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. Last Updated: 07/27/2016

Romanovs' 'Last Night' Staged as Circus Farce

This Saturday night was to have been an important one in the world of Moscow theater. Well-known playwright and author Edvard Radzinsky had written his first new play in years, "Last Night of the Last Tsar," a drama about Nikolai II. And the BOGIS agency, sponsor of three award-winning productions in the last three years, had gathered an all-star ensemble including director Valery Fokin and composer Alexander Bakshi.

But, because of scheduling problems, theater-goers will now have to wait until Oct. 24. and will have a choice of only three of an original six performances at the Meridian Cultural Center. For once, the problem was not money, said Galina Bogolyubova, artistic producer with BOGIS.

It is possible more performances will be staged later in the season at the Manezh or in other Moscow venues, but as of now, there are no concrete plans, Bogolyubova said.

Despite the delays and unexpected complications, the sheer talent involved with "Last Night" is likely to make it one of the most talked about productions of this year's theatrical season. Such talent was a boon when it came to seeking sponsors.

"For 'Last Night' we contacted over 500 different organizations, but in the end, only one helped -- the Italian firm Ariston. Fokin, Bakshi, [choreographer Mikhail] Lavrovsky, [violinist Tatyana] Grindenko. These are the names that got us money for this production," said Bogolyubova.

"It is a long process to find money for projects; therefore, the agency doesn't do more than one production a year," she said.

Of those involved with the production, certainly the best known internationally is Radzinsky, whose long absence from the stage only heightens anticipation.

In a Wednesday interview, Radzinsky explained, "One of the reasons I started writing books and moved away from writing plays was that I wrote one play, another play was staged, and the audience saw yet a third."

The action in Radzinsky's original version takes place in Yekaterinburg where the Romanovs were held until their execution. The set consists of two rooms -- one where the tsar and his family are, and the second where their captors keep watch.

"It is a history of forgiveness. The tsar and his family were able to forgive, knowing what was going to happen to them," said Radzinsky. "Most important are their words, which have lived on after their deaths."

For his part, Fokin, a director known for his daring experiments, has adapted Radzinsky's play into a farce that takes place under a circus big top. In addition to the four original characters, there is Rasputin, the tsar's five children, five musicians, one percussionist as a circus clown and two other circus performers.

"I do not have the desire to present the situation as the bad Bolsheviks and the good tsar," said Fokin, 50, in a recent interview in his central Moscow office.

"To me the situation of the last night is a transition between eras. The situation is purely Russian. In one room sit the killers; in the other, the victims. The Bolsheviks don't just simply kill a family; at that moment they open a new era -- the 20th century -- and this moment is the last gasp of breath of the old era. And that is what this is -- a situation of borders. And it is these borders that I am always interested in."

Generally, Fokin's concept of drama has its foundation in a concept he calls "instrumental theater."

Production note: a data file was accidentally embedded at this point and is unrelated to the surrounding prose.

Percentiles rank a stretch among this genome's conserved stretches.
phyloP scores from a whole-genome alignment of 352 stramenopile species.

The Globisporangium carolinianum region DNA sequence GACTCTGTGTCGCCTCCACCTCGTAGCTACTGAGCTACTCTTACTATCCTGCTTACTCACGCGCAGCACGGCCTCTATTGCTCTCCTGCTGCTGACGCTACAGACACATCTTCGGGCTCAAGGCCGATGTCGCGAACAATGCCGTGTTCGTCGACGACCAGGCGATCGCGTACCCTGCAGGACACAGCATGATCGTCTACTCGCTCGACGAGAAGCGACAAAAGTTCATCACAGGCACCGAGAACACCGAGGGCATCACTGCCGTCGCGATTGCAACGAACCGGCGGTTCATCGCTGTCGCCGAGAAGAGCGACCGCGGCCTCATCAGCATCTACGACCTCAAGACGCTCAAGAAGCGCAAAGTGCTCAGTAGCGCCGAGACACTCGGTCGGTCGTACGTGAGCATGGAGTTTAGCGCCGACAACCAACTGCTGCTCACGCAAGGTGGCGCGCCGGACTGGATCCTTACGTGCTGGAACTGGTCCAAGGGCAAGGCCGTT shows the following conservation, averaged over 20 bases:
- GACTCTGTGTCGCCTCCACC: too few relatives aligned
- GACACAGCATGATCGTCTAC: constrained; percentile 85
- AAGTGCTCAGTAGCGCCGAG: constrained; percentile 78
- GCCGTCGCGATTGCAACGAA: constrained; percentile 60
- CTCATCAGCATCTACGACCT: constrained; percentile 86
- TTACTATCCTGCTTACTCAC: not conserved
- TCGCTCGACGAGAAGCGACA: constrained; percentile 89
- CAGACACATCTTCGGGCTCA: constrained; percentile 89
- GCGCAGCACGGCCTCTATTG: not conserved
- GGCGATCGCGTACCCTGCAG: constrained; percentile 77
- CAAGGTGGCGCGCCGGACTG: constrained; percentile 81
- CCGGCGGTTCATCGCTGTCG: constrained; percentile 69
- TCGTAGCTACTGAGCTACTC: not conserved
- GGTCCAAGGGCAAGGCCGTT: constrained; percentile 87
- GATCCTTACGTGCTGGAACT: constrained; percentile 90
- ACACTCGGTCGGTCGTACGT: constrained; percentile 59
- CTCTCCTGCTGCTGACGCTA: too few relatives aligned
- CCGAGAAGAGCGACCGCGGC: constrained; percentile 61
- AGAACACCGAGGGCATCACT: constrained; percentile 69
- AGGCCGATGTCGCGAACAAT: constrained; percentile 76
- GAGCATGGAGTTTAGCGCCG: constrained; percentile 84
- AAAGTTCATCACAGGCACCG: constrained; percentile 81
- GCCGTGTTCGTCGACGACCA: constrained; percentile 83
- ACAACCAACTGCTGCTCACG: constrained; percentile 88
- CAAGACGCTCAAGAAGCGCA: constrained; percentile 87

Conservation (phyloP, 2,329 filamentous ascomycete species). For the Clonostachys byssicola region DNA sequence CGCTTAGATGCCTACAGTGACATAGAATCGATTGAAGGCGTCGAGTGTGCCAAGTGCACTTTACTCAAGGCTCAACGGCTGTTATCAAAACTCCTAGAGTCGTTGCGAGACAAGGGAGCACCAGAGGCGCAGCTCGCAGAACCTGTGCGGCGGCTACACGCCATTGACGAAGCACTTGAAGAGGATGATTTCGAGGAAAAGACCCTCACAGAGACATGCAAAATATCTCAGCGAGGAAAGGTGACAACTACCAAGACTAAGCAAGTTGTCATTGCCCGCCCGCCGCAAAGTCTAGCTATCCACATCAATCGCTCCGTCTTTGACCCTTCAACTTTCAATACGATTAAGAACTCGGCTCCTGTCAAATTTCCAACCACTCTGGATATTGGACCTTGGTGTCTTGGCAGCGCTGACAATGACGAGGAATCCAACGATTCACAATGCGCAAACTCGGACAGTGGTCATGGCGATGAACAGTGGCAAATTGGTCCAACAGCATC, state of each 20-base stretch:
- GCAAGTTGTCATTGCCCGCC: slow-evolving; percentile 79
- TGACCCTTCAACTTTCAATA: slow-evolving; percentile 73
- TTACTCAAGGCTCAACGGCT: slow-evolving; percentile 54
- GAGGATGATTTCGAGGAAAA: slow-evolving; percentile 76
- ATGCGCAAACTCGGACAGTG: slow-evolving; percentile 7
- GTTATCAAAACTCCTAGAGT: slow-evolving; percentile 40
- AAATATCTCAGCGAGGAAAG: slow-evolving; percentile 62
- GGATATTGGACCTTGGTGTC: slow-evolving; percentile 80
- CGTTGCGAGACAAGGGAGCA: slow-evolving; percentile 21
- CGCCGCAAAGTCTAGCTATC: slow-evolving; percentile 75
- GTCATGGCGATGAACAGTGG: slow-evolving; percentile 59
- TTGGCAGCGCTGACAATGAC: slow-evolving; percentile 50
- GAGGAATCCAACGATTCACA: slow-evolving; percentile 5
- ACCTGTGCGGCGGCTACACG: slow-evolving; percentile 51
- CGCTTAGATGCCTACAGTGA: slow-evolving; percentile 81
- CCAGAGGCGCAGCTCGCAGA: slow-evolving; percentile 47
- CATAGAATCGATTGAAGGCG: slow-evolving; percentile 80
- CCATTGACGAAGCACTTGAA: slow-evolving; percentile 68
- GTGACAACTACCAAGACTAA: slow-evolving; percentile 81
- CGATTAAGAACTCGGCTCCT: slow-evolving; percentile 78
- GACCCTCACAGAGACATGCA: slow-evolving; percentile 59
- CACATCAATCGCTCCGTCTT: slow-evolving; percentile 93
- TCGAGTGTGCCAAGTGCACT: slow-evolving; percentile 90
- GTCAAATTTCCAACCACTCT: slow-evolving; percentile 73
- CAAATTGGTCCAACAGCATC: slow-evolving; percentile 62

"In the past few years I have rarely staged plays," Fokin said, adding that he finds the old theatrical formulas stagnant. "I do not believe in words, they don't convince anybody of anything, and this is also true of words in the theater. We have to return meaning to words."

One way Fokin accomplishes this is through his longstanding collaboration with Bakshi, whose aesthetic approach to the staging of "Last Night" complements Fokin's.

"We were very interested in this situation," said Bakshi, 44, "not so much in the concrete history, as in the Russian myth about the murderous tsar who became a victim: a Shakespearean range of passions, Russian mythology, Russian situation, Russian times, presented not in a straightforward manner, but in circles."

"Last Night" is not a musical, but nevertheless music plays a vital role in Fokin and Bakshi's concept of theater.

"Usually composers write for musical instruments," Bakshi said, "I have one peculiarity -- I write for concrete performers, for people.

"What we are trying to accomplish moves away from both opera and dramatic theater. ... To us a play does not inherently contain a musical score. The addition of music is the addition of a new dramatic line. We build the music on top of the play, some of the words are spoken, some are not. They are played silently, purely musically. The violin becomes a character that is not in the original play, a new dramatic situation is added that changes the dramaturgy of the play."

Radzinsky said that on Oct. 24 he will see the results of these various approaches for the first time.

It is an event he is looking forward to, but he added with a smile: "In my play there are several ideas that if not included in this premiere would be absolutely harmful, and I hope that they are there. It will be most interesting when the audience, the actors and the director all come together at one time and create their 'third play.'

"This production is not just an artistic moment -- it is part of our collective consciousness, part of the air we breathe in this country."

"Last Night of the Last Tsar." October 24, 25 and 26 at 7 pm. at the Meridian Cultural Center, 61 Profsoyuznaya Ulitsa. Nearest Metro: Kaluzhskaya. For tickets and information, call 244-0344. Ticket prices: 50,000 to 120,000 rubles.